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Tune up your modern-style starter set for the holidays

Priming the Polar Express set for Christmas
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Lionel no. 31960 The Polar Express and other holiday train sets that come with trains, track, and a transformer are ideal for creating a display under the Christmas tree.
Jim Forbes
Around my house, all the holiday decorations that adorn our walls are clearly the result of my wife’s dedicated efforts. Wisely, she doesn’t trust me to trim the tree with her prized Hallmark Keepsake ornaments. She does, however, ask that I do exactly two things to initiate the hanging of the greens.

Maneuvering our artificial tree out of storage (in my train room closet) is a job I typically prefer to handle. But for the second task, my son Theo is always there to assist in assembling his Lionel no. 31960 The Polar Express train set under the tree.

In little more than 15 minutes, Theo and I can assemble a loop of O gauge track and start trains running. It’s sometimes astounding to think that even in the short span we’re working to build our holiday display, we’re also laying the groundwork for a life-long appreciation of the toy train hobby. Granted, the experience wouldn’t be as positive if the process hadn’t gone smoothly.

To help keep the tradition enjoyable, we’ve got a few steps that we follow each year. Following these suggestions won’t ensure that the trains will run without issue, but it’s far less likely that problems will occur in the wee small hours of Christmas morning.

Before Theo and I begin to assemble the set, I always lay down a 4 x 4-foot sheet of ¼-inch-thick plywood to serve as a solid surface for both the Christmas tree and the loop of track.

While a flat and level surface keeps our tree from leaning, I’ve also found that trains perform more reliably if they don’t have to contend with undulating track grades or an unsteady roadbed.

Now we’re ready for the train set!
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Jim Forbes
Start with clean track. Theo and I store our clean track sections in a box, but still make it a habit of wiping down the rails with an old sock moistened with Goo Gone. It’s best to build your display using clean track, as the continual operation of a locomotive fitted with traction tires leaves a grimy residue of rubber and dirt that can inhibit operation.
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Jim Forbes
Transformer inspection. Even though our tree is artificial, I’m still cautious about installing an electric train under something that’s so easily combustible. To allay my fears, I inspect the set transformer for any signs of damage to the case, cord, or plug. I also prefer to insert the plug into a surge-protected power strip with an illuminated on/off switch that I can see when I enter or exit the room.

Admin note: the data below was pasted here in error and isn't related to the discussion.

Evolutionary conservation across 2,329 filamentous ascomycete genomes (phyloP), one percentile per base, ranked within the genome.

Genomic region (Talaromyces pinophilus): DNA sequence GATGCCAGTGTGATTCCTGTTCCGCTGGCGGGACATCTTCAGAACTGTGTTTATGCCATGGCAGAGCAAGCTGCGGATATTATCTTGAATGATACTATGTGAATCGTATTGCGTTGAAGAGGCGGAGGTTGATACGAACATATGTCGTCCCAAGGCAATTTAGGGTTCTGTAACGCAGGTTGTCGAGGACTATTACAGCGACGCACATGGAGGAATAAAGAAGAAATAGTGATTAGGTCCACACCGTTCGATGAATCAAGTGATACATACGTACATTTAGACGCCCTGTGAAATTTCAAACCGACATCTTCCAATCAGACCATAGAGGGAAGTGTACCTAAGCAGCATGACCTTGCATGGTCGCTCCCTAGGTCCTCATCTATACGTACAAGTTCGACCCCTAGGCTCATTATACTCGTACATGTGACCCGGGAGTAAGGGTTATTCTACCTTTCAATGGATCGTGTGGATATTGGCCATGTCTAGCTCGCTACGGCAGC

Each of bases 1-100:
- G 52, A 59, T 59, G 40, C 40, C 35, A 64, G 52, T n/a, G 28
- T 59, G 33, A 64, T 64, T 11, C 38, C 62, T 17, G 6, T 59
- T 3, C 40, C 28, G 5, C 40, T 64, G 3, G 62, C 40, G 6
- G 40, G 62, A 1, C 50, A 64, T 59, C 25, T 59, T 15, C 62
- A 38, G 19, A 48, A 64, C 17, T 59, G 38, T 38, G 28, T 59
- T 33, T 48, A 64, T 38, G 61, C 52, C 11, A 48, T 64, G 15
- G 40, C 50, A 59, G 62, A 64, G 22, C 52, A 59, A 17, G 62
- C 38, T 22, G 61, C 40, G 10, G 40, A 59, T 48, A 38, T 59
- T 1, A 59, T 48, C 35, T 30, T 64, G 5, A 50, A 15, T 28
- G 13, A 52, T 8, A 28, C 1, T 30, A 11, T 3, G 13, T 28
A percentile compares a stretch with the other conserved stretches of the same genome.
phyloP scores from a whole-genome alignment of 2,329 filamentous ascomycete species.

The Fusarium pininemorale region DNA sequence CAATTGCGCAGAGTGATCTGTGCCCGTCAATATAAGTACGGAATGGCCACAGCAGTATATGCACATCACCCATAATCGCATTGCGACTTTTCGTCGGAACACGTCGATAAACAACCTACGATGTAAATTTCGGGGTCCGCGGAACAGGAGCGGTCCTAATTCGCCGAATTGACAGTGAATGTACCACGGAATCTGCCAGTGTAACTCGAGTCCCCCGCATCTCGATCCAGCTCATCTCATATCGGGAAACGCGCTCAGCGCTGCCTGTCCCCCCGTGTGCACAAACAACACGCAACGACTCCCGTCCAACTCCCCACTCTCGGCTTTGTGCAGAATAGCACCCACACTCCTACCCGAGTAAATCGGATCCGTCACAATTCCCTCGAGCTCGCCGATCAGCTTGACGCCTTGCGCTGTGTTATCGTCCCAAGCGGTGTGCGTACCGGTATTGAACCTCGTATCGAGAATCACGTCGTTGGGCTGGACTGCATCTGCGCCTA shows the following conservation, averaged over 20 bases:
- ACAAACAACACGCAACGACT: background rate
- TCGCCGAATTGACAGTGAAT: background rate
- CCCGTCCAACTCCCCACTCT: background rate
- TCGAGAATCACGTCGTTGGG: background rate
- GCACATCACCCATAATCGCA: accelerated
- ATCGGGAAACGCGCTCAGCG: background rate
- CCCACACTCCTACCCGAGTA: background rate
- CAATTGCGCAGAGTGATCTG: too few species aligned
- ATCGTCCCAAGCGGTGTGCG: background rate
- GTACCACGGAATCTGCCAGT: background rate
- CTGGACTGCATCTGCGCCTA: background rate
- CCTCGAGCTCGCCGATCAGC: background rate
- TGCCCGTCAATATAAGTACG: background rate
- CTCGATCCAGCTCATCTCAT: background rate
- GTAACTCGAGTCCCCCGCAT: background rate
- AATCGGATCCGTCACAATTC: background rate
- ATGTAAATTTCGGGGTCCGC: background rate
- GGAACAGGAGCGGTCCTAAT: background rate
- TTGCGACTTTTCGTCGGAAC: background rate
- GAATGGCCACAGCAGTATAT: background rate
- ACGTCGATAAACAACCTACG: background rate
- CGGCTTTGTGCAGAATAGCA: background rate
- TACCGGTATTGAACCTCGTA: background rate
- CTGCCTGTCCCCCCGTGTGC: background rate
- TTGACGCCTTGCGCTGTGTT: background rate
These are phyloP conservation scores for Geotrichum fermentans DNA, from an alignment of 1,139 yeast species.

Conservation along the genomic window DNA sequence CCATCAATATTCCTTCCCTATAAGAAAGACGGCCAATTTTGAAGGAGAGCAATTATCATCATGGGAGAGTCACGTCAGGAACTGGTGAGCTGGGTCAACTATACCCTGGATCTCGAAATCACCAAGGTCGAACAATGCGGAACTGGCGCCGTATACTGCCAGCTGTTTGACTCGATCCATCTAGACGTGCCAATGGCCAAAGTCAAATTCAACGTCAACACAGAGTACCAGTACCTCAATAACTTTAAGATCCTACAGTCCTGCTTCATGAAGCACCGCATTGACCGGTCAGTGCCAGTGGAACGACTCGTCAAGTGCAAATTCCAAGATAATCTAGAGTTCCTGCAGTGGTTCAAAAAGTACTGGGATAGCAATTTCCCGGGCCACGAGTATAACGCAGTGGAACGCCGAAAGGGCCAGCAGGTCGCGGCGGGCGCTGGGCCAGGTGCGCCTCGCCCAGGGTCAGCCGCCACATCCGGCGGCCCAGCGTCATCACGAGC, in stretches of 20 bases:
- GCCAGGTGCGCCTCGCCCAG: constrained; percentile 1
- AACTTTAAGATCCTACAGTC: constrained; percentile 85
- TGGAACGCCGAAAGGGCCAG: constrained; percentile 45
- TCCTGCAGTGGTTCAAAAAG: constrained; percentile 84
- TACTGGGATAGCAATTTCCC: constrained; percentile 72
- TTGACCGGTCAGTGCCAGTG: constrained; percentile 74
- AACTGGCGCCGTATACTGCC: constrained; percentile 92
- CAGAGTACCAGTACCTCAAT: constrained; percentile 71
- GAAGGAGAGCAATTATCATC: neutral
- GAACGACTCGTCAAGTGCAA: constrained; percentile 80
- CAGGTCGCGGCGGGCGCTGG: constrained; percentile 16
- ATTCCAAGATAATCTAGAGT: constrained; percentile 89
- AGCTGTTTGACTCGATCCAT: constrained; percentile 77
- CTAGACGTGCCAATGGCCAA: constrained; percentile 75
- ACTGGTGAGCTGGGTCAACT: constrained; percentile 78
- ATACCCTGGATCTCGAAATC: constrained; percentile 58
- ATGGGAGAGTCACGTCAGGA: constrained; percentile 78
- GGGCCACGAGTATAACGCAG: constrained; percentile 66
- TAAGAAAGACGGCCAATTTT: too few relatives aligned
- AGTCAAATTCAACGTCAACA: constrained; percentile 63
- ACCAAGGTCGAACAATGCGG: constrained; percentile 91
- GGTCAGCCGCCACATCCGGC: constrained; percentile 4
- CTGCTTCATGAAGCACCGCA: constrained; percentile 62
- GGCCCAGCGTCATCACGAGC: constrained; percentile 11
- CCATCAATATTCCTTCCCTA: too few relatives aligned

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Jim Forbes
Lube and prep the locomotive. Preparing the locomotive for operation is the part I enjoyed most as a kid, so I let my son handle this task. Since the Labelle Industries (walthers.com) no. 107 multi-purpose oil comes in a small bottle with a needle-thin applicator, I don’t worry about Theo adding too much to the running gear.

However, I do monitor how much smoke fluid he adds. Add any more than four or five drops and you’ll likely end up overfilling the reservoir, resulting in a trail of fluid around your track. For the same reason, I always run out the smoke before storing the locomotive at the end of the season.
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Jim Forbes
Car tune-up. The passenger cars included in The Polar Express set are equipped with trucks designed for remote uncoupling. Although the overall quality of these cars is top-notch, the coupler design has an inherent weakness that can lead to cars inadvertently detaching from each other. To prevent this, I install a small rubber band around each coupler shaft that fixes the mechanism shut.
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Jim Forbes
Damage control. Sometimes, even without the cars uncoupling, there will be unintentional derailments and some may result in damage to plastic parts. Fortunately, most starter sets include a comprehensive manual that outlines how to maintain the set and secure replacement parts through local hobby shops, Internet sources, or a customer service phone number.
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Jim Forbes
A place for add-on parts. Speaking of parts, I know my son’s favorite feature of his set is the assortment of action figures. As suggested in the manual, Theo loves installing them in various locations about the train. Unfortunately, the dogs of the house find them rather interesting too.

To avoid any emergency vet bills, I have Theo place the figures in a snack-sized plastic storage bag when he parks the train for the night and after we store it at the end of the holiday fun.

Save the box. Although I seldom save the original boxes for my modern-era trains, I do make an exception with the boxes for my locomotives and train sets. An original box can bolster the resale value of a product, but my real intent is to retain a secure place to store trains when they’re not in use.

Train sets are often packed into form-fitting slots designed to hold specific trains, track, and transformers secure throughout shipping. If you opt to recycle or resell the box, your next best bet is a watertight plastic storage tub with a lid

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10 layout mistakes

10 layout mistakes

Tips on what to avoid.

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